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Terri Schiavo denied Last Rites
Posted By Sarah Foster On 10/19/2003 @ 2:00 am In Front Page | Comments Disabled
Saying she only was following court and doctor’s orders, an attorney for Michael Schiavo yesterday would not allow a revered Roman Catholic priest to administer Holy Communion to brain-disabled Terri Schindler-Schiavo, who is being slowly starved to death following the judge-ordered removal of her life-sustaining feeding tube on Wednesday.
Attorney Deborah Bushnell told Monsignor Thaddeus Malanowski, who has been Terri’s spiritual provider for three years, that ”because of court order and doctor’s orders, you can’t put anything in her mouth,” not even a morsel of moistened communion wafer.
Malanowski recounted the bizarre incident for WorldNetDaily.
”I felt that time was of the essence at this point and made a decision that because she is not going to live much longer, I might not have another opportunity to give her Holy Communion,” he said.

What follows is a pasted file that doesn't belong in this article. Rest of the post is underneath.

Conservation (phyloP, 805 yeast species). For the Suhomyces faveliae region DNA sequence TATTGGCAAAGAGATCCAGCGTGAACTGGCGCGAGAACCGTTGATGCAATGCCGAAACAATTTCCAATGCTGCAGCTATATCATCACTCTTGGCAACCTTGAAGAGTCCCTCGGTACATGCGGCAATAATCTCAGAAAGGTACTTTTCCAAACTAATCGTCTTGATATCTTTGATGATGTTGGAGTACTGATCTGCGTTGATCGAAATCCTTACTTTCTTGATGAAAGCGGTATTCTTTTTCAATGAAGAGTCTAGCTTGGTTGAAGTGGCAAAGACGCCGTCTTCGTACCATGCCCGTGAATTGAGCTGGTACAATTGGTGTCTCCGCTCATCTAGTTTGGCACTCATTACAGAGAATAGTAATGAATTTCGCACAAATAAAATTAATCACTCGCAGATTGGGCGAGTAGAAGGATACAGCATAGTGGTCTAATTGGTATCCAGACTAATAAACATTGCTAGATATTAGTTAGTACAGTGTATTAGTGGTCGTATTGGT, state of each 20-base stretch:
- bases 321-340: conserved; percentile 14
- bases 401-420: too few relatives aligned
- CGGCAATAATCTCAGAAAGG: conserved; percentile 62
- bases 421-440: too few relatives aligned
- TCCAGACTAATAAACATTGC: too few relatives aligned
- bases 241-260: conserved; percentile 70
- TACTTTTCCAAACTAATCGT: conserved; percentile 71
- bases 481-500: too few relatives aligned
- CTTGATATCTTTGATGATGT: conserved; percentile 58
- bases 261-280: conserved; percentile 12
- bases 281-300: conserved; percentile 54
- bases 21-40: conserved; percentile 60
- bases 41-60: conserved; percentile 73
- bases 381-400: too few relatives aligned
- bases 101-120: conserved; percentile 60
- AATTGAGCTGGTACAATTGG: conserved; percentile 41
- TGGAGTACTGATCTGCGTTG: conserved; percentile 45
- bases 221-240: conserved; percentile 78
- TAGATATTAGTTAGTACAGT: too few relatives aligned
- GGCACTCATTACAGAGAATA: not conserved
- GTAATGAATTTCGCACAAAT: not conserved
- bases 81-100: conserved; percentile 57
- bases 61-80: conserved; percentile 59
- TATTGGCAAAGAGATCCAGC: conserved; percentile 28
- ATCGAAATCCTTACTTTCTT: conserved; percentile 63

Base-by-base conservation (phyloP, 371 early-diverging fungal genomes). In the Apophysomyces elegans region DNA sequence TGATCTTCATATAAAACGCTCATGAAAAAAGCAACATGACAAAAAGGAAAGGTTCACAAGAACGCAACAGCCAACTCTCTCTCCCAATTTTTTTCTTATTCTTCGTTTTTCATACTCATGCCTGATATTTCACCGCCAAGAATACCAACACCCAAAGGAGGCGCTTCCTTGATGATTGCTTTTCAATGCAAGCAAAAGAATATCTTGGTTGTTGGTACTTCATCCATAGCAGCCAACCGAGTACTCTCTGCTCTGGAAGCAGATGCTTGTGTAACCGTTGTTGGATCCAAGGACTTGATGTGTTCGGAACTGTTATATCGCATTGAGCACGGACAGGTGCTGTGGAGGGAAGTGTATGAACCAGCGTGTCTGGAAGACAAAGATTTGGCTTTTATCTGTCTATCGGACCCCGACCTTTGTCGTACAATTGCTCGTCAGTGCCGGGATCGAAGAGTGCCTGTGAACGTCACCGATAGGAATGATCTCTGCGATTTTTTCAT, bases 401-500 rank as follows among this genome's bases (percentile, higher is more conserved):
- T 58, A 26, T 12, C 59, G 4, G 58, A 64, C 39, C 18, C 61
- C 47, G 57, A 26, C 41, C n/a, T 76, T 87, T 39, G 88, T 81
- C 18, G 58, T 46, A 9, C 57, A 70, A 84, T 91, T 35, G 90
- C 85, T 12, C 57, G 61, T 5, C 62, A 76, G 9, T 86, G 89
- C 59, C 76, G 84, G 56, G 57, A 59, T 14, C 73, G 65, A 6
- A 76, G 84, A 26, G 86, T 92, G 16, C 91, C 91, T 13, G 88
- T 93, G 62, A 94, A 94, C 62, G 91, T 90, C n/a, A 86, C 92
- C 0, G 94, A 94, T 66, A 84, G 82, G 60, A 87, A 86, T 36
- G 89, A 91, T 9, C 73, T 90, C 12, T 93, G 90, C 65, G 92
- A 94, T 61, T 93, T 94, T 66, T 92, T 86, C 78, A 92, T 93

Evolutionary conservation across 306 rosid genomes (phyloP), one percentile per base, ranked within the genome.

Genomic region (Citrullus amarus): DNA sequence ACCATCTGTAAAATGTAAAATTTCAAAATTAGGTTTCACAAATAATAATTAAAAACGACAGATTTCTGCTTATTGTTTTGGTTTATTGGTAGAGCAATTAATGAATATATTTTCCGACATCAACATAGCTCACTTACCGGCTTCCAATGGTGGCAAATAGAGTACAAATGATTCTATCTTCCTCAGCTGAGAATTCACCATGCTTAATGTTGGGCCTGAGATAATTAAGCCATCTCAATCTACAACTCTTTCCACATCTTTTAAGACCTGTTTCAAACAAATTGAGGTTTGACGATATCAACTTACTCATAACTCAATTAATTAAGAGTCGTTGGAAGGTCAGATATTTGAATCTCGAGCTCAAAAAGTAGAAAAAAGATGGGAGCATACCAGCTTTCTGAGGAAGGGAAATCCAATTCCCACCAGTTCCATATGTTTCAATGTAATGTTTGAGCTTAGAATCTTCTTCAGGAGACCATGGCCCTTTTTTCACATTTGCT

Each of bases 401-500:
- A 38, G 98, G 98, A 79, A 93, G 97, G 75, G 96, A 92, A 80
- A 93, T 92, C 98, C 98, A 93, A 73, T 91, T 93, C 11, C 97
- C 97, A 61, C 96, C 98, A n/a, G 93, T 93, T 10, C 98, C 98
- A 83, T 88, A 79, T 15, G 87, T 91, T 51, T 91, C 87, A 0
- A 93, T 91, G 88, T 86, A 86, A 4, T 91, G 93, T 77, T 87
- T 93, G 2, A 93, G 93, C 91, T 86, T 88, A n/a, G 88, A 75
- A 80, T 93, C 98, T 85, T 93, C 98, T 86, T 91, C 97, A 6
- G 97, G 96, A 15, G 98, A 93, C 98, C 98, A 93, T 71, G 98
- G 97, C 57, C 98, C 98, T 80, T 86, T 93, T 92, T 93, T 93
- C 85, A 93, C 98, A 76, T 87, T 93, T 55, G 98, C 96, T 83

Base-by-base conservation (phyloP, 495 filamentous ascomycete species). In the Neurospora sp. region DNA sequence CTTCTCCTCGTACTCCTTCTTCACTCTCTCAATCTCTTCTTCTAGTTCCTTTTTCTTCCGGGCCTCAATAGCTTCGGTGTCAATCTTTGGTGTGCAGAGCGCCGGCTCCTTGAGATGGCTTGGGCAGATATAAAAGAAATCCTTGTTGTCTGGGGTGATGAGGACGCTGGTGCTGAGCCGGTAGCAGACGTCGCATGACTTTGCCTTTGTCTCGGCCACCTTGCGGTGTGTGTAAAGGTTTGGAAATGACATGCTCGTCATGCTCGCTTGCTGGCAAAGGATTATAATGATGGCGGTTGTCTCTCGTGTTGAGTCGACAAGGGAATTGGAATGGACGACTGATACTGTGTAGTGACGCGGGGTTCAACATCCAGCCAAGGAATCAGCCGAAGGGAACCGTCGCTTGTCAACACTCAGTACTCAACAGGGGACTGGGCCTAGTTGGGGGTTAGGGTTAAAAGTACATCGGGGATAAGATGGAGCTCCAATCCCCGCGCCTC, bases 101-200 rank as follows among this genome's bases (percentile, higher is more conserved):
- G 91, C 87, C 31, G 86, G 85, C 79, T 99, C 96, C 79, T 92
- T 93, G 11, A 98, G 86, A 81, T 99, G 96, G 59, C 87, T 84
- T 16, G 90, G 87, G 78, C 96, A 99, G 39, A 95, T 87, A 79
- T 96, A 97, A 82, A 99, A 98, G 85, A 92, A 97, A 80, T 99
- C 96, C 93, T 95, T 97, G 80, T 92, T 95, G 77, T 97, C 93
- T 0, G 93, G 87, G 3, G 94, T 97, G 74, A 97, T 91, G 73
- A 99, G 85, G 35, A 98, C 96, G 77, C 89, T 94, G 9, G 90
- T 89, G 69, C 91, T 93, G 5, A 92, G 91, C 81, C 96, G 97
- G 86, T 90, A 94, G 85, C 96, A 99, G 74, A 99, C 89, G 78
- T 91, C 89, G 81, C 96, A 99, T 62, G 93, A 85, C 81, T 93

As he had done almost every Saturday for over three years, the priest accompanied Terri’s parents, Robert and Mary Schindler, to the Hospice of the Florida Sun Coast in Pinellas Park, Fla, where she has been a patient since April 2000. Because so little time is left for the family to be with Terri, her brother Bobby and sister, Suzanne, were there as well.
Plus there were two police officers in the room and a woman who was said to be Schiavo’s ”representative.”
Malanowski spoke with Bushnell outside the room, explaining that he wanted to administer the Sacrament of Annointing of the Sick or the Viaticum, the last communion for a Catholic before death. Bushnell contacted Schiavo by phone to make certain he would allow it, and he gave his permission.
Wanting to make it a prayer service, the priest invited the family into the room to share the sacrament with Terri, but Bushnell demanded to know what the priest was going to so.
Malanowski explained he was going to give her: ”a small, tiny particle of the consecrated Host. And I’ll moisten my index finger [in water] to make sure the Host will stick to it and that it will stick to her tongue.”